They aren’t fighting, though, and MMA math makes about as much sense sometimes as common-core.
Robert Whittaker is one of those fighters where there isn’t one particular aspect of his MMA game that stands out. He seems to find a way to land head kicks and has good but not great power in each hand.
His striking and wrestling defense are both on par. I would say he is good at everything, which makes him great, especially in a sport like MMA.
I met Gastelum once and was shocked at how short he was. I knew he was undersized for the 185-pound weight class, but I towered over him at just 6’1. Kelvin’s lack of size really came into play when he lost to Chris Weidman by 3rd round submission in July of 2017.
Robert won’t have that particular advantage on Saturday as he comes in at just 6’ flat.
Whittaker has had quite a bit of practice against the shorter, stockier, more powerful wrestler in his two bouts with Romero, but something tells me that Kelvin could be the champ’s kryptonite.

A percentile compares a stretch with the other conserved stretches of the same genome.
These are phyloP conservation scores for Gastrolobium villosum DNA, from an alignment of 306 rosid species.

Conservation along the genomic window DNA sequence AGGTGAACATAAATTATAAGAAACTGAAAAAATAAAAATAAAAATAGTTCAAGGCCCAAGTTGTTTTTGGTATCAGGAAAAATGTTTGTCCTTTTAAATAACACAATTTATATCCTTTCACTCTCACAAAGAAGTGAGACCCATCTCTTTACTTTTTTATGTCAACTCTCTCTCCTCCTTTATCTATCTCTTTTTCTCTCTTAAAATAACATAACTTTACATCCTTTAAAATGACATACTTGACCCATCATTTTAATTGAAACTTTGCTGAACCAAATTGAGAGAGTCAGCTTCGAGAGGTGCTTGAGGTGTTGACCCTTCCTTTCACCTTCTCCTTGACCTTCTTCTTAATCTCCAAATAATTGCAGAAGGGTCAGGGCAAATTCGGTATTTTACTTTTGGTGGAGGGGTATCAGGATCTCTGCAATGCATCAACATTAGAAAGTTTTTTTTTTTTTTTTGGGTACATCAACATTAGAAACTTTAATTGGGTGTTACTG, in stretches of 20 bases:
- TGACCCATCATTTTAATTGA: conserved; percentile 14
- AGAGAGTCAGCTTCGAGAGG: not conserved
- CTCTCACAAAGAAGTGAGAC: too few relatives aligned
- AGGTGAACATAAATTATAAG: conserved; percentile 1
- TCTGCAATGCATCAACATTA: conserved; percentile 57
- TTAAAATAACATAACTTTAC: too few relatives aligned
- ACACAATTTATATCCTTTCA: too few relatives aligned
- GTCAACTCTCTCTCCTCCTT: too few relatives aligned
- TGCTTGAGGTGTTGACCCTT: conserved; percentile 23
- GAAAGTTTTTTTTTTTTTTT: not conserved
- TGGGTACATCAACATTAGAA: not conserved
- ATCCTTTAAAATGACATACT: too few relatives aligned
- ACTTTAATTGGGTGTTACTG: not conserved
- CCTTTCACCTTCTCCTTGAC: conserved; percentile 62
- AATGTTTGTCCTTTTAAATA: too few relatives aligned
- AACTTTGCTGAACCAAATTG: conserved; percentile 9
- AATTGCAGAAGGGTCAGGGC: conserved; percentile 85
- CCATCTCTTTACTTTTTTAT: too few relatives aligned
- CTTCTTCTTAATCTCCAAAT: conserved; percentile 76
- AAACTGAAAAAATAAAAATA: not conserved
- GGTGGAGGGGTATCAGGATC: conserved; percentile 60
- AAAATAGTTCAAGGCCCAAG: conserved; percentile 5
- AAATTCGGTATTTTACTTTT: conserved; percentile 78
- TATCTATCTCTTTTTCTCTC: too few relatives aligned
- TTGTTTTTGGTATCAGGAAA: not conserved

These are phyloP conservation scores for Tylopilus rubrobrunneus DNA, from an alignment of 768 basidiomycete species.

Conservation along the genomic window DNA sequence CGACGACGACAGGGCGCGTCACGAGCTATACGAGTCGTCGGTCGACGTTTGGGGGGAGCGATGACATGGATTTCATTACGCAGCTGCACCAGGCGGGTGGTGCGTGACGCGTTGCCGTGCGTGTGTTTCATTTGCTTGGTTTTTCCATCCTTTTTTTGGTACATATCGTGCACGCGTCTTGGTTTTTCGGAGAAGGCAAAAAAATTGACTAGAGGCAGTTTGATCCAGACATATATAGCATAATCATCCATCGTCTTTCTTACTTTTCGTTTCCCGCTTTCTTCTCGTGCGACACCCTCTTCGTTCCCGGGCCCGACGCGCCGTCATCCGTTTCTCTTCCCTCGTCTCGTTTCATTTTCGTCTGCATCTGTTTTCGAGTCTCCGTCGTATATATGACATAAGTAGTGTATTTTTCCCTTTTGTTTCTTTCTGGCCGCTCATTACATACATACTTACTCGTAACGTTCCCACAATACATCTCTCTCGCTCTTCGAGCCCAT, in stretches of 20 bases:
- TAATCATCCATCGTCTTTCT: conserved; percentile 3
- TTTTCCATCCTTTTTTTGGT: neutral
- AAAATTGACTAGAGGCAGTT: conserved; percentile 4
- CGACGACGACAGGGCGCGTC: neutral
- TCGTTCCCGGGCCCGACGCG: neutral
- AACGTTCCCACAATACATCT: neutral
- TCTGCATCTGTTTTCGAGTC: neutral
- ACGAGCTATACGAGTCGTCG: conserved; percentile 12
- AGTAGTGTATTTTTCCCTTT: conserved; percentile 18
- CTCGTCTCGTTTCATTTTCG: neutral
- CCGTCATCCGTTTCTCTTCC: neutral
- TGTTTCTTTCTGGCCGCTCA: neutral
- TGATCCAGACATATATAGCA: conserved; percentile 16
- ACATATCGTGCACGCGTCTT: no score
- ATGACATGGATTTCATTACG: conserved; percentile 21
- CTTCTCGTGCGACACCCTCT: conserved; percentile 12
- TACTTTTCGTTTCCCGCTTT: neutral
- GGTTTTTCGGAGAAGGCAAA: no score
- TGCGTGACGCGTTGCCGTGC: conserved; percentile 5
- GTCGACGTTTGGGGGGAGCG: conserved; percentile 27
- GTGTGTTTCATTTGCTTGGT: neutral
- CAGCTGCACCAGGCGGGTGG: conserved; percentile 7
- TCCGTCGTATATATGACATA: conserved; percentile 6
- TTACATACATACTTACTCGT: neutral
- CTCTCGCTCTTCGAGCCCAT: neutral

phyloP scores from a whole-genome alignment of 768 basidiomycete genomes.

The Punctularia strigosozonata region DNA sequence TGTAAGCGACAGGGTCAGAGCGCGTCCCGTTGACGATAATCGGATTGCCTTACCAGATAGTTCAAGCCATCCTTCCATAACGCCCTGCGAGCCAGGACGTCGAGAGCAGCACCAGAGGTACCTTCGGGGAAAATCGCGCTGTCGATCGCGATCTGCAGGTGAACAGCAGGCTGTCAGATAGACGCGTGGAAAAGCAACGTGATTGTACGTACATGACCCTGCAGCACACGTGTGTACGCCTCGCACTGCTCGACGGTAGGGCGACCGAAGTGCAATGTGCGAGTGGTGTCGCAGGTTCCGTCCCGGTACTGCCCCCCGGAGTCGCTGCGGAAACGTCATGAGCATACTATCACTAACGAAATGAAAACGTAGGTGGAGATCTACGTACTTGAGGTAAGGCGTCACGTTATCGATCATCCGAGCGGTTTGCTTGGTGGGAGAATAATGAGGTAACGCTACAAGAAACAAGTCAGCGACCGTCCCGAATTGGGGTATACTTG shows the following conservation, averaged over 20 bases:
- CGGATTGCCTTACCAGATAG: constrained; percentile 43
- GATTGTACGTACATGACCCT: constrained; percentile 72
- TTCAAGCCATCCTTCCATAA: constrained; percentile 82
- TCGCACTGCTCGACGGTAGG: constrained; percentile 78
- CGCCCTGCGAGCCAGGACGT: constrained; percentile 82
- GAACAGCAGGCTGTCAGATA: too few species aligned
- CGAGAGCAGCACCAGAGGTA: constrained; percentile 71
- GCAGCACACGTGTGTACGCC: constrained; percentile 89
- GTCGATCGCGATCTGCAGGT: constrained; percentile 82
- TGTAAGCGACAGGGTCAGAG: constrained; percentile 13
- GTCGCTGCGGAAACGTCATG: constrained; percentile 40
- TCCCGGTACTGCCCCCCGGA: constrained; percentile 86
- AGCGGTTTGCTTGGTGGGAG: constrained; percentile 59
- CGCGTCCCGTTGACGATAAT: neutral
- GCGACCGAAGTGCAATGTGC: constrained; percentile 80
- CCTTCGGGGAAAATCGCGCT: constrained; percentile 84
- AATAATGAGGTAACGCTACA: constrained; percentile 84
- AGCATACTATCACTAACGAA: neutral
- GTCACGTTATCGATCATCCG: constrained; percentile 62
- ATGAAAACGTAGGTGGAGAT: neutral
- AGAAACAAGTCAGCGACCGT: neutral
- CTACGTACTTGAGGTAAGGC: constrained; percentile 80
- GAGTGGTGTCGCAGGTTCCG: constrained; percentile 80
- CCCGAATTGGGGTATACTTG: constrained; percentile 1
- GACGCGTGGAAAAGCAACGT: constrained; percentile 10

Gastelum likes to duck and roll away from punches while using those defensive moves to create offense for himself.
If he makes it out of those moves without catching a head kick from Whittaker, Gastelum has a great chance at landing that knockout left hook or overhand right.
I don’t see Kelvin and his massive jaw being finished in this fight without some shin-to-chin contact, so a decision will likely go to the champ and a TKO finish from the challenger is more likely.
2-1 odds on Kelvin to win isn’t bad, but (+325) to finish is even better.
Aussie, Aussie, Aussie!!!
Is Saturday night going to be nearly a clean sweep by the boys from down under not unlike the Brazilians dominated down in Fortaleza this past Saturday night?
I picked six out of seven fights correctly in a much-needed winning night after some bad beats picking winners to end 2018.
I’m leaning toward the home team with most of my bets, including the adopted Kiwi Israel Adesanya to win by finish over the legendary Anderson Silva.
The main event is a tough call, though, even considering how dominant the champion Robert Whittaker has been.
Kelvin Gastelum brings enough speed and power into the fight to compete with anyone in his weight class. The champ may very well be the most well-rounded fighter in the world, but Gastelum is the fastest puncher in the Middleweight Division with a stocky power-base to boot.
Bet hard and have fun, team!